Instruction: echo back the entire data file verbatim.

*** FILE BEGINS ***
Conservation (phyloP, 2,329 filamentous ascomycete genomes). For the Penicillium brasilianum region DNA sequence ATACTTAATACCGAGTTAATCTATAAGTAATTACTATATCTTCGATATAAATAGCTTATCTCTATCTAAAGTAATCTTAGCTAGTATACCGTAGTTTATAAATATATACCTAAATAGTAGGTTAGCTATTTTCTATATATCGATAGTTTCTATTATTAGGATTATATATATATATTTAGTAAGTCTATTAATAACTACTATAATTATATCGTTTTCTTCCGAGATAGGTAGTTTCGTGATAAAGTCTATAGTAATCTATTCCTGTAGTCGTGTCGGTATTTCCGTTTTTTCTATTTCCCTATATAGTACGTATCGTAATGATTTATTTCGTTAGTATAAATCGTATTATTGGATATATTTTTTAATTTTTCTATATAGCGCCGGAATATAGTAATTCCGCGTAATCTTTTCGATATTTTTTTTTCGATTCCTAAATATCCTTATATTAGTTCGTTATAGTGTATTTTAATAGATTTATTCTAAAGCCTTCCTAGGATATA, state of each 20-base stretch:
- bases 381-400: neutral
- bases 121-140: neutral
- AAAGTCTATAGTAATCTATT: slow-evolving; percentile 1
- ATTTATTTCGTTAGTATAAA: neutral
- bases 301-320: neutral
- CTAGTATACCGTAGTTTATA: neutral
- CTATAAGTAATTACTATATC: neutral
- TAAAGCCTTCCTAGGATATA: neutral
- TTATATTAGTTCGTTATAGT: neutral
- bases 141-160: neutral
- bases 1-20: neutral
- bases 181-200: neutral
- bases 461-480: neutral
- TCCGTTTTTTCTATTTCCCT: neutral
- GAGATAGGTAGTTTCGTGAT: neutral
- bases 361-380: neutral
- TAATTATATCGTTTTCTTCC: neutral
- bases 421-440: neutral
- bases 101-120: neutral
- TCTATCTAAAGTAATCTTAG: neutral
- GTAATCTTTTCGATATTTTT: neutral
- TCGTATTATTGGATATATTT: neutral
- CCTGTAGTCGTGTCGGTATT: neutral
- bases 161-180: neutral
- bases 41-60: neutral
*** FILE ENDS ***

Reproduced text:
Conservation (phyloP, 2,329 filamentous ascomycete genomes). For the Penicillium brasilianum region DNA sequence ATACTTAATACCGAGTTAATCTATAAGTAATTACTATATCTTCGATATAAATAGCTTATCTCTATCTAAAGTAATCTTAGCTAGTATACCGTAGTTTATAAATATATACCTAAATAGTAGGTTAGCTATTTTCTATATATCGATAGTTTCTATTATTAGGATTATATATATATATTTAGTAAGTCTATTAATAACTACTATAATTATATCGTTTTCTTCCGAGATAGGTAGTTTCGTGATAAAGTCTATAGTAATCTATTCCTGTAGTCGTGTCGGTATTTCCGTTTTTTCTATTTCCCTATATAGTACGTATCGTAATGATTTATTTCGTTAGTATAAATCGTATTATTGGATATATTTTTTAATTTTTCTATATAGCGCCGGAATATAGTAATTCCGCGTAATCTTTTCGATATTTTTTTTTCGATTCCTAAATATCCTTATATTAGTTCGTTATAGTGTATTTTAATAGATTTATTCTAAAGCCTTCCTAGGATATA, state of each 20-base stretch:
- bases 381-400: neutral
- bases 121-140: neutral
- AAAGTCTATAGTAATCTATT: slow-evolving; percentile 1
- ATTTATTTCGTTAGTATAAA: neutral
- bases 301-320: neutral
- CTAGTATACCGTAGTTTATA: neutral
- CTATAAGTAATTACTATATC: neutral
- TAAAGCCTTCCTAGGATATA: neutral
- TTATATTAGTTCGTTATAGT: neutral
- bases 141-160: neutral
- bases 1-20: neutral
- bases 181-200: neutral
- bases 461-480: neutral
- TCCGTTTTTTCTATTTCCCT: neutral
- GAGATAGGTAGTTTCGTGAT: neutral
- bases 361-380: neutral
- TAATTATATCGTTTTCTTCC: neutral
- bases 421-440: neutral
- bases 101-120: neutral
- TCTATCTAAAGTAATCTTAG: neutral
- GTAATCTTTTCGATATTTTT: neutral
- TCGTATTATTGGATATATTT: neutral
- CCTGTAGTCGTGTCGGTATT: neutral
- bases 161-180: neutral
- bases 41-60: neutral